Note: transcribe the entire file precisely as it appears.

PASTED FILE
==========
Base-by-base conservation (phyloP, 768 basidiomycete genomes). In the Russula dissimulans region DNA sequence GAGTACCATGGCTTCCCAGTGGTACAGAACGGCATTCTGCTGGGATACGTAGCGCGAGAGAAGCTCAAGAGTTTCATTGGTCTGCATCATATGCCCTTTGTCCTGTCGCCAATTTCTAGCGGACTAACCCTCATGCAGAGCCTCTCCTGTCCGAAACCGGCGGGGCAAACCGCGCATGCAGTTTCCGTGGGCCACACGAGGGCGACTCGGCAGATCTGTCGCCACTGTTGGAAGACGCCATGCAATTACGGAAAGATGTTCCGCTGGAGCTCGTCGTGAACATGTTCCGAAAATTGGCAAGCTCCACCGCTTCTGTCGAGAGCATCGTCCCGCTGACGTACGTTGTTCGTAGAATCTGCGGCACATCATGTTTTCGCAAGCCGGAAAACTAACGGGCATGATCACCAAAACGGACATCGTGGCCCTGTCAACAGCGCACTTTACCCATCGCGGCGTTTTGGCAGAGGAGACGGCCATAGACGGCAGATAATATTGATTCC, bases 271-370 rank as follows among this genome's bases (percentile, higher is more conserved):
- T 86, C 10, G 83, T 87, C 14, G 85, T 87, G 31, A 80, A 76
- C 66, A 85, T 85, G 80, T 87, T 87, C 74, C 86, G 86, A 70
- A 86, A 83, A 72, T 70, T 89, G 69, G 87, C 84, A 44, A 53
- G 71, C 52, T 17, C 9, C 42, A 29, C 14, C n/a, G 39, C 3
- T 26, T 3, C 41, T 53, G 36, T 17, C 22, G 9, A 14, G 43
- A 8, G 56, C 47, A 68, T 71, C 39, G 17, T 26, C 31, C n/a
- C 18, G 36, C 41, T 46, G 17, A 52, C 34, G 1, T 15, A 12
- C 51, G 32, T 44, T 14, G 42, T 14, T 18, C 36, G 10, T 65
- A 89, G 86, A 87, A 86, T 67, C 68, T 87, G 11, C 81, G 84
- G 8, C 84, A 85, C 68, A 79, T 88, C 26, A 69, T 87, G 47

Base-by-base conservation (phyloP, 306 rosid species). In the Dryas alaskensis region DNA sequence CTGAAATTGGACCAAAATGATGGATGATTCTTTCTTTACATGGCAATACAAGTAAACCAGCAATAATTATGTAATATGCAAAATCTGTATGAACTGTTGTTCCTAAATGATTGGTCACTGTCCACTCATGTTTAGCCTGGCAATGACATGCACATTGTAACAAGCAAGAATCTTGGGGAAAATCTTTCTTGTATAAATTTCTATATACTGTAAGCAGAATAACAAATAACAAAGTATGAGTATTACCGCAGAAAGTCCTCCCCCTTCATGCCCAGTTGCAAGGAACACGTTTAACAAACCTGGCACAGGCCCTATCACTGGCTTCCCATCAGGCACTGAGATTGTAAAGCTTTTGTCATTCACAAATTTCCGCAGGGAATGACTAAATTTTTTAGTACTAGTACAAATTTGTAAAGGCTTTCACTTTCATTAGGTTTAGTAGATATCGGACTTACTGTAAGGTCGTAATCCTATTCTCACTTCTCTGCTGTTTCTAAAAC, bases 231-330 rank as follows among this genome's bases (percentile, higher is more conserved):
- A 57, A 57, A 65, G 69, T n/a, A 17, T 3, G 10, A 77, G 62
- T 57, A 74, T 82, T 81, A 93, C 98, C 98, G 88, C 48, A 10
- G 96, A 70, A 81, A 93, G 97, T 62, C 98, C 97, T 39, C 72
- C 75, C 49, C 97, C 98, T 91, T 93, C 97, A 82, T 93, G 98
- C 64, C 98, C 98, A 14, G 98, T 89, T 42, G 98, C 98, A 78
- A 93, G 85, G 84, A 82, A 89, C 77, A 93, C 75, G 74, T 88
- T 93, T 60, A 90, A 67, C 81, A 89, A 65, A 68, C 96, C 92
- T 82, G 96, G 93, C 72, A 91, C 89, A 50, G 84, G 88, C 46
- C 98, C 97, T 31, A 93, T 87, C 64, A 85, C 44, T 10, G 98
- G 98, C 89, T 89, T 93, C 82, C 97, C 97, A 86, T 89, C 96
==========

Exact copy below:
Base-by-base conservation (phyloP, 768 basidiomycete genomes). In the Russula dissimulans region DNA sequence GAGTACCATGGCTTCCCAGTGGTACAGAACGGCATTCTGCTGGGATACGTAGCGCGAGAGAAGCTCAAGAGTTTCATTGGTCTGCATCATATGCCCTTTGTCCTGTCGCCAATTTCTAGCGGACTAACCCTCATGCAGAGCCTCTCCTGTCCGAAACCGGCGGGGCAAACCGCGCATGCAGTTTCCGTGGGCCACACGAGGGCGACTCGGCAGATCTGTCGCCACTGTTGGAAGACGCCATGCAATTACGGAAAGATGTTCCGCTGGAGCTCGTCGTGAACATGTTCCGAAAATTGGCAAGCTCCACCGCTTCTGTCGAGAGCATCGTCCCGCTGACGTACGTTGTTCGTAGAATCTGCGGCACATCATGTTTTCGCAAGCCGGAAAACTAACGGGCATGATCACCAAAACGGACATCGTGGCCCTGTCAACAGCGCACTTTACCCATCGCGGCGTTTTGGCAGAGGAGACGGCCATAGACGGCAGATAATATTGATTCC, bases 271-370 rank as follows among this genome's bases (percentile, higher is more conserved):
- T 86, C 10, G 83, T 87, C 14, G 85, T 87, G 31, A 80, A 76
- C 66, A 85, T 85, G 80, T 87, T 87, C 74, C 86, G 86, A 70
- A 86, A 83, A 72, T 70, T 89, G 69, G 87, C 84, A 44, A 53
- G 71, C 52, T 17, C 9, C 42, A 29, C 14, C n/a, G 39, C 3
- T 26, T 3, C 41, T 53, G 36, T 17, C 22, G 9, A 14, G 43
- A 8, G 56, C 47, A 68, T 71, C 39, G 17, T 26, C 31, C n/a
- C 18, G 36, C 41, T 46, G 17, A 52, C 34, G 1, T 15, A 12
- C 51, G 32, T 44, T 14, G 42, T 14, T 18, C 36, G 10, T 65
- A 89, G 86, A 87, A 86, T 67, C 68, T 87, G 11, C 81, G 84
- G 8, C 84, A 85, C 68, A 79, T 88, C 26, A 69, T 87, G 47

Base-by-base conservation (phyloP, 306 rosid species). In the Dryas alaskensis region DNA sequence CTGAAATTGGACCAAAATGATGGATGATTCTTTCTTTACATGGCAATACAAGTAAACCAGCAATAATTATGTAATATGCAAAATCTGTATGAACTGTTGTTCCTAAATGATTGGTCACTGTCCACTCATGTTTAGCCTGGCAATGACATGCACATTGTAACAAGCAAGAATCTTGGGGAAAATCTTTCTTGTATAAATTTCTATATACTGTAAGCAGAATAACAAATAACAAAGTATGAGTATTACCGCAGAAAGTCCTCCCCCTTCATGCCCAGTTGCAAGGAACACGTTTAACAAACCTGGCACAGGCCCTATCACTGGCTTCCCATCAGGCACTGAGATTGTAAAGCTTTTGTCATTCACAAATTTCCGCAGGGAATGACTAAATTTTTTAGTACTAGTACAAATTTGTAAAGGCTTTCACTTTCATTAGGTTTAGTAGATATCGGACTTACTGTAAGGTCGTAATCCTATTCTCACTTCTCTGCTGTTTCTAAAAC, bases 231-330 rank as follows among this genome's bases (percentile, higher is more conserved):
- A 57, A 57, A 65, G 69, T n/a, A 17, T 3, G 10, A 77, G 62
- T 57, A 74, T 82, T 81, A 93, C 98, C 98, G 88, C 48, A 10
- G 96, A 70, A 81, A 93, G 97, T 62, C 98, C 97, T 39, C 72
- C 75, C 49, C 97, C 98, T 91, T 93, C 97, A 82, T 93, G 98
- C 64, C 98, C 98, A 14, G 98, T 89, T 42, G 98, C 98, A 78
- A 93, G 85, G 84, A 82, A 89, C 77, A 93, C 75, G 74, T 88
- T 93, T 60, A 90, A 67, C 81, A 89, A 65, A 68, C 96, C 92
- T 82, G 96, G 93, C 72, A 91, C 89, A 50, G 84, G 88, C 46
- C 98, C 97, T 31, A 93, T 87, C 64, A 85, C 44, T 10, G 98
- G 98, C 89, T 89, T 93, C 82, C 97, C 97, A 86, T 89, C 96